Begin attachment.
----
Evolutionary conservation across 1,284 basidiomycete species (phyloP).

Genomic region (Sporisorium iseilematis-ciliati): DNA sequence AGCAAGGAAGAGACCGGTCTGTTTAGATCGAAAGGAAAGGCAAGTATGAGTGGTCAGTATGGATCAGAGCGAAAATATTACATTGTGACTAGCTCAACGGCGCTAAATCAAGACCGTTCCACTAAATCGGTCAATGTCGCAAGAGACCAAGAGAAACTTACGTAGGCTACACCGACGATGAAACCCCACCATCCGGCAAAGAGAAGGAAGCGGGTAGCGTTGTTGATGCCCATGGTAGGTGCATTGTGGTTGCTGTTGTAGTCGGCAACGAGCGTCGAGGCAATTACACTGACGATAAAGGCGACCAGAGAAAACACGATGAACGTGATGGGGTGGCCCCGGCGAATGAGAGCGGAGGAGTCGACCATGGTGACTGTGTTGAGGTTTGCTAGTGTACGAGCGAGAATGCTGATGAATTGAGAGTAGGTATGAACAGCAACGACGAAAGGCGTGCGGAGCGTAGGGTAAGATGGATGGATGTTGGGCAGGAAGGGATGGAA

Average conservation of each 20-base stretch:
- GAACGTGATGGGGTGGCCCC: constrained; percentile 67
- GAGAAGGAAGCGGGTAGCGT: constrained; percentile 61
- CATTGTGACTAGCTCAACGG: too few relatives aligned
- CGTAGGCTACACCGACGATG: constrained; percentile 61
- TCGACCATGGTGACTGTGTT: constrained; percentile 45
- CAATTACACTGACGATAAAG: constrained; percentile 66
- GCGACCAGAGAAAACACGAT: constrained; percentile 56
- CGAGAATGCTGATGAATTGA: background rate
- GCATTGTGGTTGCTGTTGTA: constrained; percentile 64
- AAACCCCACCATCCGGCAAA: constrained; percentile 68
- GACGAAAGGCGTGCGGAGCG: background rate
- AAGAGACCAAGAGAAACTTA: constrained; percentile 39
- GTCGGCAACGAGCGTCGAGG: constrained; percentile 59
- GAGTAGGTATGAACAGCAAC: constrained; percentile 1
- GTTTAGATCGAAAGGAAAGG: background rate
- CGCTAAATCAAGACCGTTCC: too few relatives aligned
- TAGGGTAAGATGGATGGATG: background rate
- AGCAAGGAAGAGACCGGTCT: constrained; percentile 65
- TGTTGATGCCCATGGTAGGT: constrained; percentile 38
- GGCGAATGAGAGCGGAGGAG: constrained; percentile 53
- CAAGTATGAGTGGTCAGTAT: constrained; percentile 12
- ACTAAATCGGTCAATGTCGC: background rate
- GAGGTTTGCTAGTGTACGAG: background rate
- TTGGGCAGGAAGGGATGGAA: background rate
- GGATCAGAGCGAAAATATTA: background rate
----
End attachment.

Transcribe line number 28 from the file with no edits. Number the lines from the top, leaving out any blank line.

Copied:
- GGATCAGAGCGAAAATATTA: background rate